The symposium at the First Nations University of Canada in Regina runs Friday and Saturday. (Brad Bellegarde/CBC) Indigenous and non-Indigenous artists and academics will converge this weekend at the First Nations University of Canada in Regina to imagine ways to live sustainably.
A two-day event titled Land and the Imagination: A Symposium on Sustainable Ways to Inhabit Rural Saskatchewan, kicks off this evening with a keynote by artist Sherry Farrell Racette.
"I’m interested in how this Indigenous and non-Indigenous [conversation] is coming together," said David Garneau, a Métis artist and an associate professor of visual arts at the University of Regina.
"I always like it when Indigenous people are brought together not just to talk about being Indigenous.
"I think that things will come up that will be pretty fresh … because when it’s around land, we’re more or less willing to listen to somebody else who cares about it the way we do."
The list of artists and creative thinkers include award-winning Cree and Métis artist Lori Blondeau, poet and philosopher Jan Zwicky as well as Regina author Trevor Herriot.
"The world needs Indigenous voices," said Herriot.
"Their voices coming to the table could be the thing that really helps us turn the corner in all the ecological problems. We colonize the land and we colonize our own imagination with our own ideas." Artist David Garneau says he likes how the conversation on land including Indigenous and non-Indigenous voices is coming together. (David Garneau/Facebook) According to Herriot, people need to be able to open their imaginations on things like land tenure.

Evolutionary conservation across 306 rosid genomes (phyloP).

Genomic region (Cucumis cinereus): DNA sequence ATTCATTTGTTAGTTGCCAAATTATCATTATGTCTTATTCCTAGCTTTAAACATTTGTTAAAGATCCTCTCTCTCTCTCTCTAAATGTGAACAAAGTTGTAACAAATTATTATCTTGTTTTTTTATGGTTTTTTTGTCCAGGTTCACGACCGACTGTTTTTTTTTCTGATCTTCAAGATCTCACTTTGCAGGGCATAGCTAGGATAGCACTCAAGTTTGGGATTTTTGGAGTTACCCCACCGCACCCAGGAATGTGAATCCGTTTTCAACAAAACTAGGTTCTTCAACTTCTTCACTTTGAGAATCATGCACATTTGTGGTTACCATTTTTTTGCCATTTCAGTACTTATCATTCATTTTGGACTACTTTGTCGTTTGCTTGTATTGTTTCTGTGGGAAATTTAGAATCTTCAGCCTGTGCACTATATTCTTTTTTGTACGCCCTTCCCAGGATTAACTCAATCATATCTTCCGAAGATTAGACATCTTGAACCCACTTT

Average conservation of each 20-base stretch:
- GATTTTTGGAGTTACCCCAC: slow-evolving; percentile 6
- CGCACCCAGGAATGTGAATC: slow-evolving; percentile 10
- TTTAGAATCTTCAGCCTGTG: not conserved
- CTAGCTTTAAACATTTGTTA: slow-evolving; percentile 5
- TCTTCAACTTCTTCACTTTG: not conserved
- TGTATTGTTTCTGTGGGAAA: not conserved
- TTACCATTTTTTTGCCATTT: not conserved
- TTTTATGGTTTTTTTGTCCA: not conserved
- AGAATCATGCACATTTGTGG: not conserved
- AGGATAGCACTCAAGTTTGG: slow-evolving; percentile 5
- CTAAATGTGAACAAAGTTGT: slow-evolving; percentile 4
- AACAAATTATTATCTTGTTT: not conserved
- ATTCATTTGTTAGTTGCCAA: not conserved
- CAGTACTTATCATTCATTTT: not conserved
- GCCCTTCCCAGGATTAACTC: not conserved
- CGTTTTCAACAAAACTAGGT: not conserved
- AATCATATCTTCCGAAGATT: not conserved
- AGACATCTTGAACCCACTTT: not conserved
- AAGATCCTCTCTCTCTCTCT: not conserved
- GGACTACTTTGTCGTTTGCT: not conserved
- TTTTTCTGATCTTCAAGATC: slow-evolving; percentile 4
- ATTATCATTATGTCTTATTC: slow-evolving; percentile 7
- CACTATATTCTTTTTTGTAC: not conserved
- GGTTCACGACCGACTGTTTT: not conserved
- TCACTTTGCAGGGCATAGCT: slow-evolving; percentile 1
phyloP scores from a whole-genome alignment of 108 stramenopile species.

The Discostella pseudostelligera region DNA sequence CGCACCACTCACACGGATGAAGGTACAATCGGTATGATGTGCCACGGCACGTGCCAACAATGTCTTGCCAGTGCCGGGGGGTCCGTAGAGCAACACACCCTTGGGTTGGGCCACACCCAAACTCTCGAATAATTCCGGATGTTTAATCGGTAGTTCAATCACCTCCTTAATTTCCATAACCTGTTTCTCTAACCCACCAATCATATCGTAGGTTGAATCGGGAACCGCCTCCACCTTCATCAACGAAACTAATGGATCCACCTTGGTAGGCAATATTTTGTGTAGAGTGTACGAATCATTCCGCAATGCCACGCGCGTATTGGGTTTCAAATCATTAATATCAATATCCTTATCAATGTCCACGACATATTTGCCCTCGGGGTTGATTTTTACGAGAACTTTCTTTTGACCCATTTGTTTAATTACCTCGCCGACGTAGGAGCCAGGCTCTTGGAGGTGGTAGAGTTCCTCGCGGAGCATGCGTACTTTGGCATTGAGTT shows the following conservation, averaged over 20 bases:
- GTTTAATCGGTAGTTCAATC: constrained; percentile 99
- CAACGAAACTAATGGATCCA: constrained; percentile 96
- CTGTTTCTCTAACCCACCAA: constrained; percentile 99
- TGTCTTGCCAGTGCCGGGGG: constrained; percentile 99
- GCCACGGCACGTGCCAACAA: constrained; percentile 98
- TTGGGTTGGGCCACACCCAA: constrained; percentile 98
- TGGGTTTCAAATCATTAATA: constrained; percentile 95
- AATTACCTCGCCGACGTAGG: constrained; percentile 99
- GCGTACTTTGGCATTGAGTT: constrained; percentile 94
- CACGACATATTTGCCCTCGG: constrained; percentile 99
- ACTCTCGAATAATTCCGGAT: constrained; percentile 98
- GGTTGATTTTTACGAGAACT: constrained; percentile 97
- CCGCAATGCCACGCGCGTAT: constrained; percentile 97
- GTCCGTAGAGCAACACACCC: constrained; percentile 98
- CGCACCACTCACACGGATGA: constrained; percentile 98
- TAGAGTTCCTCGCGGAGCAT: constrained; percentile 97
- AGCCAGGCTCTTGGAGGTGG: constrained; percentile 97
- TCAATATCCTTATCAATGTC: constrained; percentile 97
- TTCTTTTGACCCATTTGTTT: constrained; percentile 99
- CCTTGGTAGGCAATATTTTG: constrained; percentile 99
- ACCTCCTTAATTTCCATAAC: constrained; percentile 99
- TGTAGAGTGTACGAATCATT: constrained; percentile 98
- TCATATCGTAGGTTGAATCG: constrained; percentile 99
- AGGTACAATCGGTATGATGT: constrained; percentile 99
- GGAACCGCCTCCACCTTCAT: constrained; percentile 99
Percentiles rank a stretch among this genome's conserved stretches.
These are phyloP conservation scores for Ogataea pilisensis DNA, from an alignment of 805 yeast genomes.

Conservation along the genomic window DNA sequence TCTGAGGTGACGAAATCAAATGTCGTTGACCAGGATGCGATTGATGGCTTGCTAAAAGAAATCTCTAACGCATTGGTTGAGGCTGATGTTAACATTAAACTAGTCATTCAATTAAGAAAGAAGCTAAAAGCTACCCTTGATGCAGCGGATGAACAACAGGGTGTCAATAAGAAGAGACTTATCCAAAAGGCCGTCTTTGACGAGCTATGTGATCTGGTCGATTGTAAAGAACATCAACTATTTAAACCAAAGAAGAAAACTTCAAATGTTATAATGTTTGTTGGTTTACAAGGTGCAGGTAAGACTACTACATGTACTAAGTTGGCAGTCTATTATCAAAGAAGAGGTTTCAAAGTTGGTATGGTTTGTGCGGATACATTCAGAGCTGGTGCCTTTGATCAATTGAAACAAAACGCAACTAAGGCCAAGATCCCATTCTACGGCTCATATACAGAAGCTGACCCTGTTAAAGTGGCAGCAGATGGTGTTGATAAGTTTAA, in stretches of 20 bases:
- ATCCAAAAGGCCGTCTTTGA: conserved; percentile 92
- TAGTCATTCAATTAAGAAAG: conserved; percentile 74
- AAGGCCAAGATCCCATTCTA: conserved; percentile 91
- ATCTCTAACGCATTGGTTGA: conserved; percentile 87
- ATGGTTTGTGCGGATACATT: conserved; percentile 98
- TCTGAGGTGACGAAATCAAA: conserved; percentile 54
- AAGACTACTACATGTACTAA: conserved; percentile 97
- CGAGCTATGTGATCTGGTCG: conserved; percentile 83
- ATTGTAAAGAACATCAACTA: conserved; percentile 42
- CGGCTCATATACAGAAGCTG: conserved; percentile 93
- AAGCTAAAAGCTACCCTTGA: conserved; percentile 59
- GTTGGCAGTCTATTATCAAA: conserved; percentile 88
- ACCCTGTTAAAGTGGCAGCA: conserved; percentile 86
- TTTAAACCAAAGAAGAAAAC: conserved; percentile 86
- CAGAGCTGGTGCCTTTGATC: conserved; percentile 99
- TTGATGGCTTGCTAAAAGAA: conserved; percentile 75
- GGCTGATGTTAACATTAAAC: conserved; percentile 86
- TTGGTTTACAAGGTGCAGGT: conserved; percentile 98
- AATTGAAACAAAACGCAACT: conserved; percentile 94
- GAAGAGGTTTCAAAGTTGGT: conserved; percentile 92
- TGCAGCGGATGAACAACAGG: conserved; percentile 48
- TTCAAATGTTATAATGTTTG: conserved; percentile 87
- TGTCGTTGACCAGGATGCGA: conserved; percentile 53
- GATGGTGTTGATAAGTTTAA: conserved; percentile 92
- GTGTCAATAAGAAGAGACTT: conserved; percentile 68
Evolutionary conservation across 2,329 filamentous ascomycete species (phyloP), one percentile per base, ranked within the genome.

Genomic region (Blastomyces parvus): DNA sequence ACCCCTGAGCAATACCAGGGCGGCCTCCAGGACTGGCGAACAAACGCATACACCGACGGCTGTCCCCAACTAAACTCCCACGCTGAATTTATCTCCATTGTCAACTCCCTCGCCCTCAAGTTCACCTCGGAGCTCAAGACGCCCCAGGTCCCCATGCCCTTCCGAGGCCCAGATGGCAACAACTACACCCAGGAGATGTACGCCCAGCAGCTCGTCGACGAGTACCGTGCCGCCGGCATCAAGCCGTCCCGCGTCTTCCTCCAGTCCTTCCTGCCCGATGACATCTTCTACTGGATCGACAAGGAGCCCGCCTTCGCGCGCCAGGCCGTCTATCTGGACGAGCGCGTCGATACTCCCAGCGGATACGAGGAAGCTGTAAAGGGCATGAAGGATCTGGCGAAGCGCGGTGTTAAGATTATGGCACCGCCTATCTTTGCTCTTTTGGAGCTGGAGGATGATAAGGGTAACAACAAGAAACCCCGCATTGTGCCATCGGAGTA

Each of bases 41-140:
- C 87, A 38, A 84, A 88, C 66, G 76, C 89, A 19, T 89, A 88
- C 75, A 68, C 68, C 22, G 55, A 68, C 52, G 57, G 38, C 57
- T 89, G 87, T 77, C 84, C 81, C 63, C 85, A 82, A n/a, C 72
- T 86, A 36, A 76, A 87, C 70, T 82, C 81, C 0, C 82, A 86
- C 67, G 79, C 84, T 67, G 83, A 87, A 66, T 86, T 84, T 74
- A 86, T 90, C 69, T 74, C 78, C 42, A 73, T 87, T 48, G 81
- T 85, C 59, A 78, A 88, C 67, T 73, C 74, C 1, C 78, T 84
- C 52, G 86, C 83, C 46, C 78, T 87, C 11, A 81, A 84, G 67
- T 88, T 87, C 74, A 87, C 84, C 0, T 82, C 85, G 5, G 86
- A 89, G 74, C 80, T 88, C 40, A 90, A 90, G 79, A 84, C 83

Sparking conversation around sustainability of the land in a symposium is an idea that writer Sherri Benning has thought about for some time.
"I grew up on a small farm," said Benning.
"As farms have gotten bigger and bigger, we’ve seen this increase to rural population."
Benning added that with climate concerns being at the forefront of environmental discussions, she wanted to take a look at creative responses to land.
Her hope is that the conversations at the symposium will get people thinking about the importance of land and community health.
"I wanted to be sure that there was [likeness] in the representation of voices so that there was Indigenous and non-Indigenous thinkers because we’re living in a time of reconciliation."
The symposium runs Friday from 5:30 to 8:30 p.m. CST and Saturday from 9:30 a.m. to 5:30 p.m. CST.
All events are free and open to the public and will take place in the multi-purpose room in the First Nations University of Canada.
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